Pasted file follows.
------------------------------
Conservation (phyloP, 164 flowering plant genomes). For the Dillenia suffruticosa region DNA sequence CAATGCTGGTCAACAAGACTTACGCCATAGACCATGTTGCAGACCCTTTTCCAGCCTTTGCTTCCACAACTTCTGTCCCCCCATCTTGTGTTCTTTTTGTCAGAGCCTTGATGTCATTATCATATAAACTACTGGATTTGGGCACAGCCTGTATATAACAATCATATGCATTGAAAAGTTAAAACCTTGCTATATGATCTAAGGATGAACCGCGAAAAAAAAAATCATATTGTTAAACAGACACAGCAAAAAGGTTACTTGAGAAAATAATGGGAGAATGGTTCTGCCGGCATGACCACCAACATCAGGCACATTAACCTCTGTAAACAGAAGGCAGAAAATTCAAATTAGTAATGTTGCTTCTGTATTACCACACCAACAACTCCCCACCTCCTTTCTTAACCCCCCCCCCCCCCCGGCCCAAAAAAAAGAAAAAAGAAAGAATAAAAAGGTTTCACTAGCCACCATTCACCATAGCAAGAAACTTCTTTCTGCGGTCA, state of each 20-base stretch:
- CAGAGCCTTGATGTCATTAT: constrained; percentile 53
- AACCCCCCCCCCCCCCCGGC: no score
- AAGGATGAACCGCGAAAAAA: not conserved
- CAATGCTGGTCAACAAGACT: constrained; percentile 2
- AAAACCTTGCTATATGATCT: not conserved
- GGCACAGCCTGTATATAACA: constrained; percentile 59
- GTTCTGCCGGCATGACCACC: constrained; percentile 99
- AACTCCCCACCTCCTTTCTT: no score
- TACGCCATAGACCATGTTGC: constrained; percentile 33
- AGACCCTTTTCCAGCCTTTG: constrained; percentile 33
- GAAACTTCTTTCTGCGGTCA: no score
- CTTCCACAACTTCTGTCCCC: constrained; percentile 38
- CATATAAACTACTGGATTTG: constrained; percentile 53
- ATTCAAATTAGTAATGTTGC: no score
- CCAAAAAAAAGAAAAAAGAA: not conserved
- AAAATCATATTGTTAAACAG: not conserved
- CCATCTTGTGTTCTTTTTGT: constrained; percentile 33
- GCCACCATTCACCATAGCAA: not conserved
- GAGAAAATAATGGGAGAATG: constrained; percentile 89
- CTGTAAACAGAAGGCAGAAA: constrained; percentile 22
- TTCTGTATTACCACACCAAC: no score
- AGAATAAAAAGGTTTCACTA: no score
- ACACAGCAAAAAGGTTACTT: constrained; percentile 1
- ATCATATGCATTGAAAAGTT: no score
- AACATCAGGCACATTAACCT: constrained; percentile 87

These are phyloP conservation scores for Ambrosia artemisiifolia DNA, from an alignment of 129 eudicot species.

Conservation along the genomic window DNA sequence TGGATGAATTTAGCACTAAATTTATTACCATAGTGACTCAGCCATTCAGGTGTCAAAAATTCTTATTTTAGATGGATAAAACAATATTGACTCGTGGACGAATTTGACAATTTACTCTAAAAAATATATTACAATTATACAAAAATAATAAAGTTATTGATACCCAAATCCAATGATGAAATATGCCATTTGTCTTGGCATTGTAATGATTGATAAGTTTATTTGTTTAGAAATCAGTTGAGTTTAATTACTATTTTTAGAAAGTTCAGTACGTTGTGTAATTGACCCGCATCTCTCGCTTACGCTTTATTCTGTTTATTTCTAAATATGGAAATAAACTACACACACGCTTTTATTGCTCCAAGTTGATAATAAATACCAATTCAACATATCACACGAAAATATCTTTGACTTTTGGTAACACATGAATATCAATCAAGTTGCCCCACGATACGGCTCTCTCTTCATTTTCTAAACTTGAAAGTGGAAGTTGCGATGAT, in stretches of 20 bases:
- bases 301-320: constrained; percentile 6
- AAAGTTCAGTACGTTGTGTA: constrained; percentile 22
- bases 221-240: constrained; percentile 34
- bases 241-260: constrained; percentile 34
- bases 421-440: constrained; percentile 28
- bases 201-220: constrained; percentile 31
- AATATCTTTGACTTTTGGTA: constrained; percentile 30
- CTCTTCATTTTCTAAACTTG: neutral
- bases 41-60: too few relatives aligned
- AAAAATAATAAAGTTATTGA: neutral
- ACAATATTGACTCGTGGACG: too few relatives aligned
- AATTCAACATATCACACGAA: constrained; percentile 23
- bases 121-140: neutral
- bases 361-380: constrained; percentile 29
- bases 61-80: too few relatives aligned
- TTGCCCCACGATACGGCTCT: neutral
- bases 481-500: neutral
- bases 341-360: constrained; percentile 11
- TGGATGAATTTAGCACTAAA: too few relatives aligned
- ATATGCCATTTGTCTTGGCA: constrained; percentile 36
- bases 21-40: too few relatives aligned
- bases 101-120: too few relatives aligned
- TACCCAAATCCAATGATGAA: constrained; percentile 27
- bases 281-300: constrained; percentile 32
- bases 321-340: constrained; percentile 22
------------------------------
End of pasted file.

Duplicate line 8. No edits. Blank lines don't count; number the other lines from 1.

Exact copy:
- GTTCTGCCGGCATGACCACC: constrained; percentile 99